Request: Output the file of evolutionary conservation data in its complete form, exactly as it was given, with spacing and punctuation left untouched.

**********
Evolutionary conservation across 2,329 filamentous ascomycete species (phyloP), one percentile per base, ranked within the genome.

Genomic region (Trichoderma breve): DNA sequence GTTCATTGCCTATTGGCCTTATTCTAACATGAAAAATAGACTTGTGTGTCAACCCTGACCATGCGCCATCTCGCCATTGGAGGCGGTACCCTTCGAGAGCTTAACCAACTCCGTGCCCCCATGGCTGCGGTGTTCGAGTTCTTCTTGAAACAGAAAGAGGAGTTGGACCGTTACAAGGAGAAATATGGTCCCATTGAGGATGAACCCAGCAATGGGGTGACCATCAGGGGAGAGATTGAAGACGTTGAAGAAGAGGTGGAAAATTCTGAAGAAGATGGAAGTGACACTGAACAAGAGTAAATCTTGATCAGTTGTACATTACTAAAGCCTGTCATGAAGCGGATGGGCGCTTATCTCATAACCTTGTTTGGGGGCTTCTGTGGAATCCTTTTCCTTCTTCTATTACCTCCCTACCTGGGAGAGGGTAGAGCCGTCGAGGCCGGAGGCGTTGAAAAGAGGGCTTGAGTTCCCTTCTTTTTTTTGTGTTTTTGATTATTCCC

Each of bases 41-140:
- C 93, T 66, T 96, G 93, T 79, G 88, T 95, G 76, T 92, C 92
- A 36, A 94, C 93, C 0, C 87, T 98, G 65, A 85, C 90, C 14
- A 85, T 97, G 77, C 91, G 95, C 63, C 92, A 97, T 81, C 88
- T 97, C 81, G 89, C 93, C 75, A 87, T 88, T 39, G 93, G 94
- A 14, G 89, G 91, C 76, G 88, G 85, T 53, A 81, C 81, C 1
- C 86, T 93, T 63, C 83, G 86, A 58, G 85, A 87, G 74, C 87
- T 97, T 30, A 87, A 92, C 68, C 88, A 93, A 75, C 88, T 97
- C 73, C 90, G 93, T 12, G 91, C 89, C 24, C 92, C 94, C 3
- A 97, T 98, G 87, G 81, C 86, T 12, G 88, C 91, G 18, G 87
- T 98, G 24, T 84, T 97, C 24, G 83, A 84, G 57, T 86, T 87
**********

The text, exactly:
Evolutionary conservation across 2,329 filamentous ascomycete species (phyloP), one percentile per base, ranked within the genome.

Genomic region (Trichoderma breve): DNA sequence GTTCATTGCCTATTGGCCTTATTCTAACATGAAAAATAGACTTGTGTGTCAACCCTGACCATGCGCCATCTCGCCATTGGAGGCGGTACCCTTCGAGAGCTTAACCAACTCCGTGCCCCCATGGCTGCGGTGTTCGAGTTCTTCTTGAAACAGAAAGAGGAGTTGGACCGTTACAAGGAGAAATATGGTCCCATTGAGGATGAACCCAGCAATGGGGTGACCATCAGGGGAGAGATTGAAGACGTTGAAGAAGAGGTGGAAAATTCTGAAGAAGATGGAAGTGACACTGAACAAGAGTAAATCTTGATCAGTTGTACATTACTAAAGCCTGTCATGAAGCGGATGGGCGCTTATCTCATAACCTTGTTTGGGGGCTTCTGTGGAATCCTTTTCCTTCTTCTATTACCTCCCTACCTGGGAGAGGGTAGAGCCGTCGAGGCCGGAGGCGTTGAAAAGAGGGCTTGAGTTCCCTTCTTTTTTTTGTGTTTTTGATTATTCCC

Each of bases 41-140:
- C 93, T 66, T 96, G 93, T 79, G 88, T 95, G 76, T 92, C 92
- A 36, A 94, C 93, C 0, C 87, T 98, G 65, A 85, C 90, C 14
- A 85, T 97, G 77, C 91, G 95, C 63, C 92, A 97, T 81, C 88
- T 97, C 81, G 89, C 93, C 75, A 87, T 88, T 39, G 93, G 94
- A 14, G 89, G 91, C 76, G 88, G 85, T 53, A 81, C 81, C 1
- C 86, T 93, T 63, C 83, G 86, A 58, G 85, A 87, G 74, C 87
- T 97, T 30, A 87, A 92, C 68, C 88, A 93, A 75, C 88, T 97
- C 73, C 90, G 93, T 12, G 91, C 89, C 24, C 92, C 94, C 3
- A 97, T 98, G 87, G 81, C 86, T 12, G 88, C 91, G 18, G 87
- T 98, G 24, T 84, T 97, C 24, G 83, A 84, G 57, T 86, T 87